Wednesday, June 19, 2024

Best Home Improvement Loans

What Is a Home Improvement Loan?

A home improvement loan is a type of personal loan used to pay for home renovations, upgrades and repairs. You can use unsecured personal loans to finance virtually anything, from HVAC replacements to bathroom remodeling. Personal loans typically have fixed interest rates and monthly payments, allowing you to repay the money you borrowed over a set period of years.

Home improvement loan amounts can range from $1,000 to $100,000 or more, which gives you the flexibility to finance minor or major projects if you don’t have tappable equity – or if you simply don’t want to use your home as collateral. That being said, you can also use home equity loans and lines of credit, or HELOCs, to pay for home improvements.


  • Fixed payments. Personal loans typically carry fixed interest rates, so the monthly payments stay the same while you repay the amount you borrowed.

  • No collateral. Most personal loans are unsecured, allowing you to pay for home improvements without tapping into your home’s equity.

  • Immediate funding. With personal loans, you can receive the funds as soon as the next business day after approval. Home equity loans and HELOCs can take weeks or months for approval, closing and funding.

  • No closing costs. Personal loans may carry a loan origination fee, but not all lenders charge one. With home equity financing, you’ll have to pay closing costs that range from 2% to 5% of the loan amount.


  • Higher rates. Since personal loans are usually unsecured, they may carry higher rates than secured financing options like home equity loans and HELOCs.

  • Fees. Some personal loan lenders charge an origination fee of up to 10% of the loan amount, which can be subtracted from the loan proceeds and reduce the amount of money you receive.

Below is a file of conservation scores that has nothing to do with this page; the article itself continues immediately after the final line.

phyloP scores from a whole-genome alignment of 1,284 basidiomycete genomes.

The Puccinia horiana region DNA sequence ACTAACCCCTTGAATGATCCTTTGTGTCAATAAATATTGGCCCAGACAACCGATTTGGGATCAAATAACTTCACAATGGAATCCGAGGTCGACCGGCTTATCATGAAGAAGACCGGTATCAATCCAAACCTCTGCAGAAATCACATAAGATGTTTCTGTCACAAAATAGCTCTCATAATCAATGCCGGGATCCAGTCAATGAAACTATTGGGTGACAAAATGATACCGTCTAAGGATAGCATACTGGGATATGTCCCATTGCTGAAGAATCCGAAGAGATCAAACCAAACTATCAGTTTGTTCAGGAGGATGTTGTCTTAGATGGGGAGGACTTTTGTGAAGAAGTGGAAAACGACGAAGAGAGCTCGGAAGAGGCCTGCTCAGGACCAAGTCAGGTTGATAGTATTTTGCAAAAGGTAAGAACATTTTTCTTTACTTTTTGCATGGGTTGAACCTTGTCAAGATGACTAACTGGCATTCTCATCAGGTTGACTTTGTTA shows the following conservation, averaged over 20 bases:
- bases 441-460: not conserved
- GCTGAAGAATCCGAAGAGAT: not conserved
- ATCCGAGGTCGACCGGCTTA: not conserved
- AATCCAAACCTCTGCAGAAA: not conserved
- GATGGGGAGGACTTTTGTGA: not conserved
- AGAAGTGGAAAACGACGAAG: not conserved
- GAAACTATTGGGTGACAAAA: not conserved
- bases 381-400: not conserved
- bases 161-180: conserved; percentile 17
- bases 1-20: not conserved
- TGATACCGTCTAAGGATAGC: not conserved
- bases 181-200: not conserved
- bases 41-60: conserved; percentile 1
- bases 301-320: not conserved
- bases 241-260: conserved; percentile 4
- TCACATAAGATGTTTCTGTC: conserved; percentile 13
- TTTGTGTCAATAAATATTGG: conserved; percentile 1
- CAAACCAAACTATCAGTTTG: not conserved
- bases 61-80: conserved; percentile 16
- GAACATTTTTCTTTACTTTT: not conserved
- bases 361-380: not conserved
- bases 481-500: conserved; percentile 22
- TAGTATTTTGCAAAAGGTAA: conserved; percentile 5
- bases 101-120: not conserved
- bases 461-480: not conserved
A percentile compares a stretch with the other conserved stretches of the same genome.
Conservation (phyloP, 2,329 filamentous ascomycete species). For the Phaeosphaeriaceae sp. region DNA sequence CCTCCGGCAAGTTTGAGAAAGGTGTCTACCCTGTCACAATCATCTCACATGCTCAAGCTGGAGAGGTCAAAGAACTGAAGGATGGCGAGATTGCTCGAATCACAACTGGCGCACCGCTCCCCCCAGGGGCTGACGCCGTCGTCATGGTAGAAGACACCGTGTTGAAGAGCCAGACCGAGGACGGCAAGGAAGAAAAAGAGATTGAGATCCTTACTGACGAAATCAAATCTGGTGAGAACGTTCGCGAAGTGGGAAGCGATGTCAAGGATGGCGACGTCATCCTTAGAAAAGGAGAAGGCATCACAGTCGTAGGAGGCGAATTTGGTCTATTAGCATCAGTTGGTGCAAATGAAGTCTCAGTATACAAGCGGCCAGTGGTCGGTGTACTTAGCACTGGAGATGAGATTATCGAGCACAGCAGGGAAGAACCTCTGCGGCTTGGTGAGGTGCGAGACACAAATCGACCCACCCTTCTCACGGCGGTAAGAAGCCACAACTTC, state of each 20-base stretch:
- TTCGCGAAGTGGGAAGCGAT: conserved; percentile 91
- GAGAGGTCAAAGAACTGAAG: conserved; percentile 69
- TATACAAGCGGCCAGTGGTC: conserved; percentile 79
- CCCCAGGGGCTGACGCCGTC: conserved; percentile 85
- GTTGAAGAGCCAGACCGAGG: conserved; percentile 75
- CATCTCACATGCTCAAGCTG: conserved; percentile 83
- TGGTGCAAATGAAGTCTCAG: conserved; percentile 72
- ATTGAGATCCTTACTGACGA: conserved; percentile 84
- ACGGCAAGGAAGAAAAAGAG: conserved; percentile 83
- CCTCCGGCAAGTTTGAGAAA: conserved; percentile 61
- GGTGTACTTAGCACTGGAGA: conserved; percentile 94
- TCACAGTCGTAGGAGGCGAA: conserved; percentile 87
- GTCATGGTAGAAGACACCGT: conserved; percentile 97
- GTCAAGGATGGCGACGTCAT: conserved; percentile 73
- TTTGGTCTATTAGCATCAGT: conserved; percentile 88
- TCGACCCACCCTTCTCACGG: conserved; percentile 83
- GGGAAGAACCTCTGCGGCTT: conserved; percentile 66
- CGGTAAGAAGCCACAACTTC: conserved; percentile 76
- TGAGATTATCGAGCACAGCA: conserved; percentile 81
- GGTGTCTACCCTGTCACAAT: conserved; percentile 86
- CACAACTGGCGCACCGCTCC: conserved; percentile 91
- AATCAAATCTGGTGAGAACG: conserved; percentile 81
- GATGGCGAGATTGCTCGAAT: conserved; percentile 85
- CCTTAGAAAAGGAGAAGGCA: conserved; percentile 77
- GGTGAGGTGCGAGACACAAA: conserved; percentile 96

• Credit requirements. Personal loan lenders determine your eligibility based on your creditworthiness, including your credit score and debt-to-income ratio. Borrowers with bad credit will see higher interest rates on home improvement loans, if they qualify at all.

  • Increased debt. Taking out a loan to finance a home improvement project adds to your overall debt load and means you’re stuck with an extra monthly payment on top of your mortgage and other debts.

What Are the Different Types of Home Improvement Loans?

Unsecured personal loans are commonly used to pay for home improvements, but they’re not the only way to finance upgrades and repairs to your home. For homeowners with sufficient equity, it may be worthwhile to consider your secured options, like home equity loans and HELOCs, which may come with more competitive interest rates and repayment options:

A home equity loan is a second mortgage from a bank, credit union or other lender enabling you to borrow against the equity in your home. Interest rates are typically fixed and fluctuate with greater market conditions. Lenders usually limit you to borrowing 80% to 85% of your home’s value. You will repay the balance with equal monthly payments over a fixed term, in addition to your original mortgage.

A HELOC allows you to borrow money during a designated draw period and repay it at a variable interest rate. Like home equity loans, HELOCs are also limited between 80% to 85% of the equity in your home. Compared with home improvement loans and home equity loans, HELOCs may be a better option if you’re unsure of your project’s final costs, since you only pay interest on the amount you need to borrow.

However, tapping equity to pay for home renovations comes with its fair share of drawbacks. With home equity loans and HELOCs, you’ll have to go through a closing process and receive a home appraisal, which means it could take weeks or months to receive the money you wish to borrow. The biggest risk is that home equity loans and HELOCs are secured by your home, meaning you could lose it if you don’t repay the money you borrowed.